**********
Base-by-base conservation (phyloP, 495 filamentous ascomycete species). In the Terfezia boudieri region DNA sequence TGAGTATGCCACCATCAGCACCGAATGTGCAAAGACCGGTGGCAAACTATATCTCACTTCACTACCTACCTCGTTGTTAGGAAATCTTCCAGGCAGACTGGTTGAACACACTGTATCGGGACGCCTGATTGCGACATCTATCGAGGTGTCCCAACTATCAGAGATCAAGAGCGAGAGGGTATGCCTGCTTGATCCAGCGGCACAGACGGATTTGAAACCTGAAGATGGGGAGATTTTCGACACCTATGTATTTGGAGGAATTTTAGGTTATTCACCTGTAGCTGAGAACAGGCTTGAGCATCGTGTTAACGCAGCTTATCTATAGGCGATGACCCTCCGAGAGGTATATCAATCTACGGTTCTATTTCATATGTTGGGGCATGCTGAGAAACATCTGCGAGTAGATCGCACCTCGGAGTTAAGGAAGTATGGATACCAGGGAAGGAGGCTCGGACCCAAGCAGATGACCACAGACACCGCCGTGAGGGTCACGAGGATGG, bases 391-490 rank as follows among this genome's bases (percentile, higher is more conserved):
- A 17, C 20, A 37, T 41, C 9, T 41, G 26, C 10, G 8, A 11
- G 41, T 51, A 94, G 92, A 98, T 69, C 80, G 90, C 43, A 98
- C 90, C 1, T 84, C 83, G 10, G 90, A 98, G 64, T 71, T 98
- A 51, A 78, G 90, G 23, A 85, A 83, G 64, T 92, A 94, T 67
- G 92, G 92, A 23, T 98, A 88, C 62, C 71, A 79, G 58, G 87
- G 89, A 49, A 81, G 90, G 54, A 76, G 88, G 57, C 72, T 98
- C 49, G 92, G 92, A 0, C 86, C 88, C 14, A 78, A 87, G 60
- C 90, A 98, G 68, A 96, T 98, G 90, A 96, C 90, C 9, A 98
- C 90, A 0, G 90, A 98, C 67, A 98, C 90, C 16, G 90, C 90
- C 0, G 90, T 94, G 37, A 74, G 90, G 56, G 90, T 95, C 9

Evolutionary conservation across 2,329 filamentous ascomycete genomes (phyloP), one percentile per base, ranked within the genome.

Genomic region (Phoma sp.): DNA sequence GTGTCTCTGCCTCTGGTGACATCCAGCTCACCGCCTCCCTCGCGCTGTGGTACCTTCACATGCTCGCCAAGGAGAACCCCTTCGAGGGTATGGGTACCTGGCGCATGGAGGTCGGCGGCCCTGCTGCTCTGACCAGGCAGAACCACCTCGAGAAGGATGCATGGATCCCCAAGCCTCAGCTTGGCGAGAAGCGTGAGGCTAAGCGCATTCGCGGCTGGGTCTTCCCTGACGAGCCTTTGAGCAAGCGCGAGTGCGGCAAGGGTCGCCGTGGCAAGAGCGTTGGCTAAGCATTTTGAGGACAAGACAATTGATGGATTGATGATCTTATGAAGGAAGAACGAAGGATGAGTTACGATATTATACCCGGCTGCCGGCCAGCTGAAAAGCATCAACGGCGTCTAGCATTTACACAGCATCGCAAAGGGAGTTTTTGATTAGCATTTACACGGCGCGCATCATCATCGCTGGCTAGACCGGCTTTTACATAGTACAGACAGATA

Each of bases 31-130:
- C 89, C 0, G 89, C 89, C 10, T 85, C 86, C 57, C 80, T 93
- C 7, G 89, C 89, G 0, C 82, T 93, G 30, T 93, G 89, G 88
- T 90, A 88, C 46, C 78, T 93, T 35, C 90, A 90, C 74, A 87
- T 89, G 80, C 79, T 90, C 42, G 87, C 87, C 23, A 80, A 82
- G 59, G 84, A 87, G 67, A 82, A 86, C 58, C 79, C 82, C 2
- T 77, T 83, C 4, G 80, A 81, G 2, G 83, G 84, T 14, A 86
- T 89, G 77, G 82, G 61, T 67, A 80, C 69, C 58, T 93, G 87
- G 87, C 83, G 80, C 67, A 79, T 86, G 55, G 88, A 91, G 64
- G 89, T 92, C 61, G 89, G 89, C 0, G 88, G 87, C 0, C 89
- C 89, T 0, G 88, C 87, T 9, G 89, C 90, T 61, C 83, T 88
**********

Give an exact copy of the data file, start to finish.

Base-by-base conservation (phyloP, 495 filamentous ascomycete species). In the Terfezia boudieri region DNA sequence TGAGTATGCCACCATCAGCACCGAATGTGCAAAGACCGGTGGCAAACTATATCTCACTTCACTACCTACCTCGTTGTTAGGAAATCTTCCAGGCAGACTGGTTGAACACACTGTATCGGGACGCCTGATTGCGACATCTATCGAGGTGTCCCAACTATCAGAGATCAAGAGCGAGAGGGTATGCCTGCTTGATCCAGCGGCACAGACGGATTTGAAACCTGAAGATGGGGAGATTTTCGACACCTATGTATTTGGAGGAATTTTAGGTTATTCACCTGTAGCTGAGAACAGGCTTGAGCATCGTGTTAACGCAGCTTATCTATAGGCGATGACCCTCCGAGAGGTATATCAATCTACGGTTCTATTTCATATGTTGGGGCATGCTGAGAAACATCTGCGAGTAGATCGCACCTCGGAGTTAAGGAAGTATGGATACCAGGGAAGGAGGCTCGGACCCAAGCAGATGACCACAGACACCGCCGTGAGGGTCACGAGGATGG, bases 391-490 rank as follows among this genome's bases (percentile, higher is more conserved):
- A 17, C 20, A 37, T 41, C 9, T 41, G 26, C 10, G 8, A 11
- G 41, T 51, A 94, G 92, A 98, T 69, C 80, G 90, C 43, A 98
- C 90, C 1, T 84, C 83, G 10, G 90, A 98, G 64, T 71, T 98
- A 51, A 78, G 90, G 23, A 85, A 83, G 64, T 92, A 94, T 67
- G 92, G 92, A 23, T 98, A 88, C 62, C 71, A 79, G 58, G 87
- G 89, A 49, A 81, G 90, G 54, A 76, G 88, G 57, C 72, T 98
- C 49, G 92, G 92, A 0, C 86, C 88, C 14, A 78, A 87, G 60
- C 90, A 98, G 68, A 96, T 98, G 90, A 96, C 90, C 9, A 98
- C 90, A 0, G 90, A 98, C 67, A 98, C 90, C 16, G 90, C 90
- C 0, G 90, T 94, G 37, A 74, G 90, G 56, G 90, T 95, C 9

Evolutionary conservation across 2,329 filamentous ascomycete genomes (phyloP), one percentile per base, ranked within the genome.

Genomic region (Phoma sp.): DNA sequence GTGTCTCTGCCTCTGGTGACATCCAGCTCACCGCCTCCCTCGCGCTGTGGTACCTTCACATGCTCGCCAAGGAGAACCCCTTCGAGGGTATGGGTACCTGGCGCATGGAGGTCGGCGGCCCTGCTGCTCTGACCAGGCAGAACCACCTCGAGAAGGATGCATGGATCCCCAAGCCTCAGCTTGGCGAGAAGCGTGAGGCTAAGCGCATTCGCGGCTGGGTCTTCCCTGACGAGCCTTTGAGCAAGCGCGAGTGCGGCAAGGGTCGCCGTGGCAAGAGCGTTGGCTAAGCATTTTGAGGACAAGACAATTGATGGATTGATGATCTTATGAAGGAAGAACGAAGGATGAGTTACGATATTATACCCGGCTGCCGGCCAGCTGAAAAGCATCAACGGCGTCTAGCATTTACACAGCATCGCAAAGGGAGTTTTTGATTAGCATTTACACGGCGCGCATCATCATCGCTGGCTAGACCGGCTTTTACATAGTACAGACAGATA

Each of bases 31-130:
- C 89, C 0, G 89, C 89, C 10, T 85, C 86, C 57, C 80, T 93
- C 7, G 89, C 89, G 0, C 82, T 93, G 30, T 93, G 89, G 88
- T 90, A 88, C 46, C 78, T 93, T 35, C 90, A 90, C 74, A 87
- T 89, G 80, C 79, T 90, C 42, G 87, C 87, C 23, A 80, A 82
- G 59, G 84, A 87, G 67, A 82, A 86, C 58, C 79, C 82, C 2
- T 77, T 83, C 4, G 80, A 81, G 2, G 83, G 84, T 14, A 86
- T 89, G 77, G 82, G 61, T 67, A 80, C 69, C 58, T 93, G 87
- G 87, C 83, G 80, C 67, A 79, T 86, G 55, G 88, A 91, G 64
- G 89, T 92, C 61, G 89, G 89, C 0, G 88, G 87, C 0, C 89
- C 89, T 0, G 88, C 87, T 9, G 89, C 90, T 61, C 83, T 88